The Supreme Court will decide today whether Google should face a £ 3bn lawsuit that could require it to pay 4.4m UK iPhone users £ 750 apiece to “secretly track their usage Internet “
- UK Supreme Court to rule on £ 3bn legal action against Google today
- Google accused of secretly tracking internet activity of UK iPhone users
- Ex-Who? Director Richard Lloyd wants to sue the tech giant
- He claims that Google “illegally misused” data “via the” Safari workaround “
- Google lawyers insist there is no suggestion the so-called workaround resulted in information being disclosed to third parties
The UK’s highest court will decide today whether a billion pound lawsuit against Google over allegations that it has secretly tracked the internet activity of millions of iPhone users should be allowed.
Old which one? Director Richard Lloyd, backed by Google campaign group You Owe Us, wants to bring “representative action” against the tech giant on behalf of 4.4 million people in England and Wales.
It claims that Google “illegally abused the data of millions of iPhone users”, through the “clandestine tracking and collection” of internet usage information on the iPhones’ Safari browser, known as “Safari workaround”.
Mr Lloyd and Google You Owe Us hope to earn up to £ 3bn in compensation for alleged data protection breaches that could force the company to pay every UK iPhone user £ 750 .
Google’s lawyers insist there is no suggestion that the so-called workaround resulted in information being disclosed to third parties.
In 2018, the High Court ruled that Mr Lloyd could not serve the claim on Google outside the jurisdiction of England and Wales, but that decision was overturned by the Court of Appeal in October 2019 .
Google challenged the appeals court ruling at a hearing in April, and a panel of five Supreme Court justices will render its decision on the case this morning.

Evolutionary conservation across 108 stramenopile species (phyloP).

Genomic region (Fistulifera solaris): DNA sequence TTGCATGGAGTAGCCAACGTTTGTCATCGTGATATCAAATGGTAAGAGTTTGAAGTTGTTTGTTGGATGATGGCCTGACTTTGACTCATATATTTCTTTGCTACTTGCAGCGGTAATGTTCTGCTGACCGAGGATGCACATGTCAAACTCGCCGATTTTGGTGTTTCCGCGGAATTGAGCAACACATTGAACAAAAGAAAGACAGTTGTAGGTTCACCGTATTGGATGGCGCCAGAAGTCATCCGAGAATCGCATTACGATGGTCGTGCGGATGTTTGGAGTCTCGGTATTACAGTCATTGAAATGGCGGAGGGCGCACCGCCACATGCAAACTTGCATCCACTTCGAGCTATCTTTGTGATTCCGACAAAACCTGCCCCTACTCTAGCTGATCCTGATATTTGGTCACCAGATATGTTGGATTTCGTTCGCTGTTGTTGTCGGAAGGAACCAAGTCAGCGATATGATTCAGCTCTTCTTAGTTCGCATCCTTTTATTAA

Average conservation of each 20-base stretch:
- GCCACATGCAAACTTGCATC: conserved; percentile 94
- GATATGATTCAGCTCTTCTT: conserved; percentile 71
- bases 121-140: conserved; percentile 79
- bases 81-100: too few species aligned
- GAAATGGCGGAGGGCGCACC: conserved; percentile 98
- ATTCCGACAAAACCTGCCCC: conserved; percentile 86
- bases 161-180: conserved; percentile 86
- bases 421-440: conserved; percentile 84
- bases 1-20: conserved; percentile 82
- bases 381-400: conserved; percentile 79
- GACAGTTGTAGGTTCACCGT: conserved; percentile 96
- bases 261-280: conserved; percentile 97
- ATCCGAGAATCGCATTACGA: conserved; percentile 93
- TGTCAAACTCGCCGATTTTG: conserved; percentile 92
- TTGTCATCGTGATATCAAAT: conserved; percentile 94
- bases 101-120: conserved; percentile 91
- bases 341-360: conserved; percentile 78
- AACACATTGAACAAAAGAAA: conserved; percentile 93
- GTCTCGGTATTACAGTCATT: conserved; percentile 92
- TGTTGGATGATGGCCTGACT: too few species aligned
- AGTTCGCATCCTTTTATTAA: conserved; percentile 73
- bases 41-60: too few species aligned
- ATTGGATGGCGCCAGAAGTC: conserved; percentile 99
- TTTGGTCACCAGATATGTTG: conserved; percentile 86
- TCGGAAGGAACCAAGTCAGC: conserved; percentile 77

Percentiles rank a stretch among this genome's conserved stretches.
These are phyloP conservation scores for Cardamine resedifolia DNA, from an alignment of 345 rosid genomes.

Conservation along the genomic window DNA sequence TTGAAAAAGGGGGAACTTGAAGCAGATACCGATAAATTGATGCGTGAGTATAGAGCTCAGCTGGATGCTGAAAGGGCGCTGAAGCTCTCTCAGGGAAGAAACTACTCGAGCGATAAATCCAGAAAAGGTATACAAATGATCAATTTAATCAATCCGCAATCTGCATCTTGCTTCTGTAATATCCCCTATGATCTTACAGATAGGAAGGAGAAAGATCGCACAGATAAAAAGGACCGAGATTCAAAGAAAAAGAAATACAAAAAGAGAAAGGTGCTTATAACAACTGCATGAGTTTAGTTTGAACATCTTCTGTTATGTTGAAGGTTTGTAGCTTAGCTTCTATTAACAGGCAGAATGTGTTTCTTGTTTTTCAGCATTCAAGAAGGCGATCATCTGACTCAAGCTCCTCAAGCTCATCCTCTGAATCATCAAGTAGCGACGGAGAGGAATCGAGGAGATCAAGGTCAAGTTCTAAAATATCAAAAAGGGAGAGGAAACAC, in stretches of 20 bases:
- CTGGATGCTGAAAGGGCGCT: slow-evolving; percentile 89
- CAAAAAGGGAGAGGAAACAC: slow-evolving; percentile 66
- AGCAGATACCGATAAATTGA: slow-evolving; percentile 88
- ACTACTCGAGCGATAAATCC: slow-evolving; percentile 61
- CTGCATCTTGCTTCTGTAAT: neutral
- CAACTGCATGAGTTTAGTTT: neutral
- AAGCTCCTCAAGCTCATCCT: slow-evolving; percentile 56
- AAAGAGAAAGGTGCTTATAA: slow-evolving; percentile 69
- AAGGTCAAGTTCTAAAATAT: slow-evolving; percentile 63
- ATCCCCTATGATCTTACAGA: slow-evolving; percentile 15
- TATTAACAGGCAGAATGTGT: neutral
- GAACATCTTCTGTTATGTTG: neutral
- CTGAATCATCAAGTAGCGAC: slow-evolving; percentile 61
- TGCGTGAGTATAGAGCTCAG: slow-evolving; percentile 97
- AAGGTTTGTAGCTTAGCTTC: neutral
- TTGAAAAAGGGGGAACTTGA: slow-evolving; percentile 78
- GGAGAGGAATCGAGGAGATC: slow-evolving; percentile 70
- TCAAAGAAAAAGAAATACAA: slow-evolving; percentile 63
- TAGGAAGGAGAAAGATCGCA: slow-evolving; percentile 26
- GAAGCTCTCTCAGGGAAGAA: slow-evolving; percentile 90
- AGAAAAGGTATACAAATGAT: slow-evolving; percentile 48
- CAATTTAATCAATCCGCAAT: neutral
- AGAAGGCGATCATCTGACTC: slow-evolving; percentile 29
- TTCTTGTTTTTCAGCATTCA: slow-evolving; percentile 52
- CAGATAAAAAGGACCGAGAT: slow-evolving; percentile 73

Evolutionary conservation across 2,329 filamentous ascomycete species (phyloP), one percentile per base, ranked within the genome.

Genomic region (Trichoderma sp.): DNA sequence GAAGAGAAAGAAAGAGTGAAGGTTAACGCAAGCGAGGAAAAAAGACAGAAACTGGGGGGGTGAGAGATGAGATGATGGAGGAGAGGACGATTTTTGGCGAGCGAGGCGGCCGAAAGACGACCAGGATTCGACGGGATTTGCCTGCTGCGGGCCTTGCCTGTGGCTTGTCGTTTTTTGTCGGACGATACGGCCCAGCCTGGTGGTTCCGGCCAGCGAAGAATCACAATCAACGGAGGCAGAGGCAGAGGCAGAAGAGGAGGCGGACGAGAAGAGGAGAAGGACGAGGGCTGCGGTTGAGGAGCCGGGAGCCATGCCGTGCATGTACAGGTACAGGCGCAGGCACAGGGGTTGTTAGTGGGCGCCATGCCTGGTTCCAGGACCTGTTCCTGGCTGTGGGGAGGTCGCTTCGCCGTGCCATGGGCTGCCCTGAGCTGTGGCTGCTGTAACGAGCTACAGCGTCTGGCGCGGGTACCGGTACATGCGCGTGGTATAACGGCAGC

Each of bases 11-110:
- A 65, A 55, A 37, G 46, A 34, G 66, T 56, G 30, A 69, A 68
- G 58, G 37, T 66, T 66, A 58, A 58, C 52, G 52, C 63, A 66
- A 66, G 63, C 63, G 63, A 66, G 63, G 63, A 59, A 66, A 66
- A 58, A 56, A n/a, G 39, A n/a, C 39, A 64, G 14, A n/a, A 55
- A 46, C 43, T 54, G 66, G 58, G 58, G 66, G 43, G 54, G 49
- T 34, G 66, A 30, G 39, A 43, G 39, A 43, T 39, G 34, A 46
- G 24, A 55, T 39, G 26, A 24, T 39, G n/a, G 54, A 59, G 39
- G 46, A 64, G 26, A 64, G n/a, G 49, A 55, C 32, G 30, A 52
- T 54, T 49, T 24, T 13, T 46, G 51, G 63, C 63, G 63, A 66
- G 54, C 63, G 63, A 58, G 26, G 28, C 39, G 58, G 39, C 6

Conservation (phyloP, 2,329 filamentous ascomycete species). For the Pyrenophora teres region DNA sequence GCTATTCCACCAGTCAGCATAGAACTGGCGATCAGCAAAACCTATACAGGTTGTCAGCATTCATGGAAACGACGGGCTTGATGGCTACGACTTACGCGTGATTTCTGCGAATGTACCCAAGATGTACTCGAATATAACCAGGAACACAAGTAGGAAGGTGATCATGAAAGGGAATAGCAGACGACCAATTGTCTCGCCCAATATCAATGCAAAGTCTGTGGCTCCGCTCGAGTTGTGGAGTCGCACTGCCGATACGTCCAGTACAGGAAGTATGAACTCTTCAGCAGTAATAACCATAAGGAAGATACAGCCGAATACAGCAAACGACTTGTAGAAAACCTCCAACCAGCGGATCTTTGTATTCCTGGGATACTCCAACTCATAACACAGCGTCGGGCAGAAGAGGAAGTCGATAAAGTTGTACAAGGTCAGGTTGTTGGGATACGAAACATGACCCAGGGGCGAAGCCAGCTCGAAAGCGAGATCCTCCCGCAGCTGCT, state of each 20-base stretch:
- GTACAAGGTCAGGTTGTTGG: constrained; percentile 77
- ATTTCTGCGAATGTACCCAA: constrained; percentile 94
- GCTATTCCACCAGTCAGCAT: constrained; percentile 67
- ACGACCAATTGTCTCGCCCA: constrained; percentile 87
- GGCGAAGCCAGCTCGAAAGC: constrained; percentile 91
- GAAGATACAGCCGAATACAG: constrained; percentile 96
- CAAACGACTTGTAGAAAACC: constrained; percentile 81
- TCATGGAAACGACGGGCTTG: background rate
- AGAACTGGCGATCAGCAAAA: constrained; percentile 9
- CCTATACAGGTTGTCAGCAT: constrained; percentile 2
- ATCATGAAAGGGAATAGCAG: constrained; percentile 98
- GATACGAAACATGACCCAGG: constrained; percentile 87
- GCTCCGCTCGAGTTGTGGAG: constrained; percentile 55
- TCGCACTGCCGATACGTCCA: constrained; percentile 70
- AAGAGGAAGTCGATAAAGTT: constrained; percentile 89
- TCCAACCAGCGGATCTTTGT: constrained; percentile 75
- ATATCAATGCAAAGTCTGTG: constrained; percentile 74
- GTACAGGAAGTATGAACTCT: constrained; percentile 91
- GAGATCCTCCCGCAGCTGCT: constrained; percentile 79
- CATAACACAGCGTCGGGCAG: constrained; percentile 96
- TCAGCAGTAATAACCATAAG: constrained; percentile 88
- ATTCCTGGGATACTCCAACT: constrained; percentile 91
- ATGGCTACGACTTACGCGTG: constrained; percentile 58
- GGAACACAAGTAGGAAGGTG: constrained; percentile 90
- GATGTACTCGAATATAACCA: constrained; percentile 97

The UK’s highest court will decide today whether a billion pound lawsuit against Google over allegations that it has secretly tracked the internet activity of millions of iPhone users should be allowed. Pictured is the Googleplex in California
Google’s lawyers have argued that the landmark ruling could “open the floodgates” to broad claims filed on behalf of millions of people against companies responsible for processing people’s data.
Antony White QC told the Supreme Court that “a number of important representative actions have been taken to seek compensation for data protection rights violations” since the Court of Appeal ruling.
Mr. White said allowing such claims could have “far-reaching and far-reaching implications in all civil litigation.”
He argued that, under data protection laws, “compensation is only available for ‘damages’ suffered as a result of the (data) breach, not for the breach itself” .
Mr. White added that “the technical issues that gave rise to the ‘Safari workaround’ were rectified many years ago.”
The lawyer also said that “the real purpose” of the claim proposed by Mr. Lloyd was “to continue a high-profile public campaign for” liability “against Google, rather than seeking redress” for any data breach.
Old which one? director Richard Lloyd, backed by Google campaign group You Owe Us, wants to bring “representative action” against the tech giant on behalf of 4.4 million people in England and Wales
Google challenged the Court of Appeals ruling at a hearing in April and a panel of five Supreme Court justices will render its decision on the case this morning
Hugh Tomlinson QC, representing Lloyd, said: “The fundamental question in this case is whether the courts can provide access to justice and, potentially, a remedy in cases where very large numbers of people are affected. by violations of their data protection rights. ‘
Mr Tomlinson added that the millions of proposed claimants “would not have access to justice” if Mr Lloyd’s claim was not allowed to go ahead.
He argued that “the current state of society, with the mass trade in personal data, requires the court to adapt its practice and procedural flow to allow victims of large-scale data breaches access to remedies “.
Mr Tomlinson said this would give the proposed claimants represented by Mr Lloyd “access to justice and recourse that would otherwise be absent altogether”.
Google You Owe Us and Mr Lloyd claim that Google bypassed the privacy settings of Apple iPhone phones between August 2011 and February 2012 and used the data collected to divide people into categories for advertisers.
They say the “browser-generated information” collected by Google included racial or ethnic origin, physical and mental health, political affiliations or opinions, sexual interests and social class.
Jamie Curle, a partner at law firm DLA Piper, described the judgment as “one of the most anticipated decisions of recent years.”
He added that this would “have a significant impact on the volume and nature of disputes in the area of data privacy.”
The Supreme Court justices will deliver their decision at 9.45 a.m.